Much has been written about toxic startup culture and the stress it places on employees, but hardly anything as good or as insightful as a recent piece by Anna Wiener, published in the N+1 magazine.
Detailing her time working at a startup offering a “pickaxe-during-the-gold-rush” product, Weiner describes what it was like working at a tech company when “morale is down” and the “culture is dying”, and is a must-read for any founders or budding entrepreneurs.
She details how the startup’s culture has been “splintering for months” and the company executives’ efforts to fix it.
“They’ve noticed the sea change,” Wiener writes.
“They’ve noticed we don’t seem as invested. We don’t stick around for in-office happy hour anymore; we don’t take new hires out for lunch on the company card. We’re not hitting our KPIs, we’re not serious about the OKRs.
“People keep using the word paranoid. Our primary investor has funded a direct competitor. This is what investors do, but it feels personal: Daddy still loves us, but he loves us less.”
She details a common occurrence in early-stage startups that are seemingly fighting against everything: Hope.
“We reassure ourselves and one another that this is just a phase; every startup has growing pains,” Wiener writes.
We talk about our IPO like it’s the deux ex machine coming down from on high to save us – like it’s an inevitability, like our stock options will lift us out of our existential dread, away from the collective anxiety that ebbs and flows. Realistically we know it could be years before an IPO, if there’s an IPO at all; we know in our hearts that money is a salve, not a solution.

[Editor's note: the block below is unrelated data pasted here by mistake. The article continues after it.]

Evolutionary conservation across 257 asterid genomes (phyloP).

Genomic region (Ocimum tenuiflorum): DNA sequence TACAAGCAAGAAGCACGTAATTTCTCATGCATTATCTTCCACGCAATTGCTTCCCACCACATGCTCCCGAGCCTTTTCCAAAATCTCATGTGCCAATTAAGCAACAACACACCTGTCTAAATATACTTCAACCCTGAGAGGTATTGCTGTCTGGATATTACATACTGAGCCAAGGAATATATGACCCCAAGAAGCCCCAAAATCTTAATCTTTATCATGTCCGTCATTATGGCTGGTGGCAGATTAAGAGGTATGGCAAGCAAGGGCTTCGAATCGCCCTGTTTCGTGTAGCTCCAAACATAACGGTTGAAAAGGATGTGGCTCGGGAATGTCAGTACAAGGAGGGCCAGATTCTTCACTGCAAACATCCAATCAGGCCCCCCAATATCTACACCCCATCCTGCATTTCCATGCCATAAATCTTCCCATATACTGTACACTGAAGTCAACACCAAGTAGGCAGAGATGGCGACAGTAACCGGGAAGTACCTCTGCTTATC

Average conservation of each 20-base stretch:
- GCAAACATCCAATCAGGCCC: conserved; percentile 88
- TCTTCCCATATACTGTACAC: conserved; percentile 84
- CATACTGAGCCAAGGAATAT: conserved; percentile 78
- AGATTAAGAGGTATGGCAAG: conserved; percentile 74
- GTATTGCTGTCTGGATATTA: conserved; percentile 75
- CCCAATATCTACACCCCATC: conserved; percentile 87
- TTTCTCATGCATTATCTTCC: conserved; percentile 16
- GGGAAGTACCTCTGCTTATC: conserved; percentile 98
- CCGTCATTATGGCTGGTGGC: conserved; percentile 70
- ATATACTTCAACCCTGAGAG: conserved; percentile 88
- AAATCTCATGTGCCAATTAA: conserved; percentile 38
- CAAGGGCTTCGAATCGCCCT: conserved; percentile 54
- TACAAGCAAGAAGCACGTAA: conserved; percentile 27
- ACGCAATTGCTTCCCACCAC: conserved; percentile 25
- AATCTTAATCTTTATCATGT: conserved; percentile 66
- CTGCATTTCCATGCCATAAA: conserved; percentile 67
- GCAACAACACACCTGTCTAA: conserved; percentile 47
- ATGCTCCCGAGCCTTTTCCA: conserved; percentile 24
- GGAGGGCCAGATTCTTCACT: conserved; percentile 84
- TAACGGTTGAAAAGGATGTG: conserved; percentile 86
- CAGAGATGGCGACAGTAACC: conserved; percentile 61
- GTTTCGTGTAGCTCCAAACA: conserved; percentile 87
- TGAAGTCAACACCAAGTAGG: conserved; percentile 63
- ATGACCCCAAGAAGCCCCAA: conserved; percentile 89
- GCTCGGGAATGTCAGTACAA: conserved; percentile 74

And on your startup becoming an integral part of your identity:
The problem, we admit between drags, is that we do care. We care about one another. We even care about the executives who can make us feel like shit. We want good lives for them, just like we want good lives for ourselves. We care, for fuck’s sake, about the company culture. We are among the first twenty employees, and we are making something people want. It feels like ours. Work has wedged its way into our identities, and the only way to maintain sanity is to maintain that we are the company, the company is us.
Whenever we see a stranger at the gym wearing a T-shirt with our logo on it, whenever we are mentioned on social media or on a client’s blog, whenever we get a positive support ticket, we share it in the company chat room and we’re proud, genuinely proud.
But we see now that we’ve been swimming in the Kool-Aid, and we’re coming up for air. We were lucky and in thrall and now we are bureaucrats, punching at our computers, making other people — some kids — unfathomably rich.
And perhaps the most important part is when Wiener turns her attention to the difficulties of being a woman working in such a male-dominated field.
Back at the office, I walk into the bathroom to find a coworker folded over the sink, wiping her face with a paper towel. There aren’t many women at this company, and I have encountered almost all of them, at one point or another, crying in the bathroom. “I just hope this is all worth it,” she spits in my direction. I know what she means — she’s talking about money — but I also know how much equity she has, and I’m confident that even in the best possible scenario, whatever she’s experiencing is definitely not. She’s out the door and back at her desk before I can conjure up something consoling.
The entire piece is worth reading for anyone involved in the startup community – go here now.